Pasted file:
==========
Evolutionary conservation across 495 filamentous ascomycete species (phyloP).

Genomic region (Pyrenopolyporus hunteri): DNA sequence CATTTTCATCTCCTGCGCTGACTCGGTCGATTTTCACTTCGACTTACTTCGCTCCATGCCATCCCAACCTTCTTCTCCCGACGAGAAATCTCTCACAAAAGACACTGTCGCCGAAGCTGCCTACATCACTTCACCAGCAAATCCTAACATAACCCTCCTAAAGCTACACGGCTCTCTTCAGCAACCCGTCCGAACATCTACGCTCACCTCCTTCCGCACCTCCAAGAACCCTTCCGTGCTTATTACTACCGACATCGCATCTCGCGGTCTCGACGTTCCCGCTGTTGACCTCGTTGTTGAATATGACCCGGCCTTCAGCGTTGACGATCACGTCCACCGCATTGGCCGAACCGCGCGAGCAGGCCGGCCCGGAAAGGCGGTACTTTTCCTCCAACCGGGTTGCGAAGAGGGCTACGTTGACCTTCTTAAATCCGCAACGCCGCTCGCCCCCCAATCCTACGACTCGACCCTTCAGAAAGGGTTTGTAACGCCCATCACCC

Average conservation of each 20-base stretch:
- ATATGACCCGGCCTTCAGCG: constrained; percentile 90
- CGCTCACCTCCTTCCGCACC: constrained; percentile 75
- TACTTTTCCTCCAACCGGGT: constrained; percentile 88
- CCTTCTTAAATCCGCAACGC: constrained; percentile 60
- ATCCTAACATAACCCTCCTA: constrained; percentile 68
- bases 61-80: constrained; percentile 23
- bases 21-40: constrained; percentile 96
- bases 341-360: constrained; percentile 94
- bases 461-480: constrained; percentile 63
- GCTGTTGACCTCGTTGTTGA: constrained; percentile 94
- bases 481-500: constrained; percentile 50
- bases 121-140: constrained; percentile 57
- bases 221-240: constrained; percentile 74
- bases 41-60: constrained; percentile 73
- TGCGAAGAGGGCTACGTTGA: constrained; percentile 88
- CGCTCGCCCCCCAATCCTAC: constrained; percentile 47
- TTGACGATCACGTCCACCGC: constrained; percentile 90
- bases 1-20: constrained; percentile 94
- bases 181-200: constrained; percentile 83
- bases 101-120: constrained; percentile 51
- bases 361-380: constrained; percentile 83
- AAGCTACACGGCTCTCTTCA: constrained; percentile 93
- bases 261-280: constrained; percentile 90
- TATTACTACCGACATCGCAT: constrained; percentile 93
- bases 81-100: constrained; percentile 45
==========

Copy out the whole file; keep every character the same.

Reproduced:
Evolutionary conservation across 495 filamentous ascomycete species (phyloP).

Genomic region (Pyrenopolyporus hunteri): DNA sequence CATTTTCATCTCCTGCGCTGACTCGGTCGATTTTCACTTCGACTTACTTCGCTCCATGCCATCCCAACCTTCTTCTCCCGACGAGAAATCTCTCACAAAAGACACTGTCGCCGAAGCTGCCTACATCACTTCACCAGCAAATCCTAACATAACCCTCCTAAAGCTACACGGCTCTCTTCAGCAACCCGTCCGAACATCTACGCTCACCTCCTTCCGCACCTCCAAGAACCCTTCCGTGCTTATTACTACCGACATCGCATCTCGCGGTCTCGACGTTCCCGCTGTTGACCTCGTTGTTGAATATGACCCGGCCTTCAGCGTTGACGATCACGTCCACCGCATTGGCCGAACCGCGCGAGCAGGCCGGCCCGGAAAGGCGGTACTTTTCCTCCAACCGGGTTGCGAAGAGGGCTACGTTGACCTTCTTAAATCCGCAACGCCGCTCGCCCCCCAATCCTACGACTCGACCCTTCAGAAAGGGTTTGTAACGCCCATCACCC

Average conservation of each 20-base stretch:
- ATATGACCCGGCCTTCAGCG: constrained; percentile 90
- CGCTCACCTCCTTCCGCACC: constrained; percentile 75
- TACTTTTCCTCCAACCGGGT: constrained; percentile 88
- CCTTCTTAAATCCGCAACGC: constrained; percentile 60
- ATCCTAACATAACCCTCCTA: constrained; percentile 68
- bases 61-80: constrained; percentile 23
- bases 21-40: constrained; percentile 96
- bases 341-360: constrained; percentile 94
- bases 461-480: constrained; percentile 63
- GCTGTTGACCTCGTTGTTGA: constrained; percentile 94
- bases 481-500: constrained; percentile 50
- bases 121-140: constrained; percentile 57
- bases 221-240: constrained; percentile 74
- bases 41-60: constrained; percentile 73
- TGCGAAGAGGGCTACGTTGA: constrained; percentile 88
- CGCTCGCCCCCCAATCCTAC: constrained; percentile 47
- TTGACGATCACGTCCACCGC: constrained; percentile 90
- bases 1-20: constrained; percentile 94
- bases 181-200: constrained; percentile 83
- bases 101-120: constrained; percentile 51
- bases 361-380: constrained; percentile 83
- AAGCTACACGGCTCTCTTCA: constrained; percentile 93
- bases 261-280: constrained; percentile 90
- TATTACTACCGACATCGCAT: constrained; percentile 93
- bases 81-100: constrained; percentile 45